NEW YORK, N.Y. – It’s been quite a run for Dan Savage, what with all the podcasting and tweeting and in-your-face defending of marriage equality.
Between speaking gigs, radio and TV appearances and the syndicated sex-advice column he writes from a desk that belonged to Ann Landers, Savage managed another book, “American Savage,” out this week from Dutton.
Savage, 48, looks back on his mom, who died in 2008, takes us into his rationale for why cheating may just save your marriage and offers a glimpse of life at home with husband Terry Miller and their 15-year-old son.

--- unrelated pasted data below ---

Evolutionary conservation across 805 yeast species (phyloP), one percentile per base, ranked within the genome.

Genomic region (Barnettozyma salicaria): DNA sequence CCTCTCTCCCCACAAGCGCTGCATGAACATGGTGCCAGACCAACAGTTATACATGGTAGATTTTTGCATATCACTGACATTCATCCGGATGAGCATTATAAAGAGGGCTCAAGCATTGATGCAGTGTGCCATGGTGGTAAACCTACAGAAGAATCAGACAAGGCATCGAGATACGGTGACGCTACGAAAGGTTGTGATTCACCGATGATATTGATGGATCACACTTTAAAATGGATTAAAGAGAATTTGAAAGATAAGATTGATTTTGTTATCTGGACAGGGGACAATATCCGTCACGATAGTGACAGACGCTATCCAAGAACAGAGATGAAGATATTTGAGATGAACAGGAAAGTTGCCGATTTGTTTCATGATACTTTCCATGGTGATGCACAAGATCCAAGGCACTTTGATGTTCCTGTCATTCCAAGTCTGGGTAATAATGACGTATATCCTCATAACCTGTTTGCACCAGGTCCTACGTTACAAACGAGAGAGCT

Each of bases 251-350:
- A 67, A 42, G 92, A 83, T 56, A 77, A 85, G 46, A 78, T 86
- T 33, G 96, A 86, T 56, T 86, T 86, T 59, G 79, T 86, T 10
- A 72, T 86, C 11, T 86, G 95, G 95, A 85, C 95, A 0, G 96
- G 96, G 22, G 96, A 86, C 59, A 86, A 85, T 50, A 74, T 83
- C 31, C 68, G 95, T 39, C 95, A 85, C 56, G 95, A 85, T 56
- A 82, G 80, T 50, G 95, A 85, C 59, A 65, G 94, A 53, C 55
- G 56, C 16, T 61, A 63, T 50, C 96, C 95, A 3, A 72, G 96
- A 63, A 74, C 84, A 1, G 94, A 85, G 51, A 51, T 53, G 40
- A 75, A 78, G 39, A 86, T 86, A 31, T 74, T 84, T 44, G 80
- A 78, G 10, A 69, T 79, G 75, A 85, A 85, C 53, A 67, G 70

Reconciliation is at the heart of everything Savage writes and says. He’s not throwing bombs at all. Or rather, if he is, they are bombs aimed at shaking up small minds to extend traditional institutions to people considered outside them. Beneath its often caustic wit, “American Savage” is on a healing mission. It’s about unification. That effort starts immediately. On the first page, Savage dedicates the book: “For my father, who lives in a red state, watches Fox News, and votes Republican — but loves me and mine just the same.”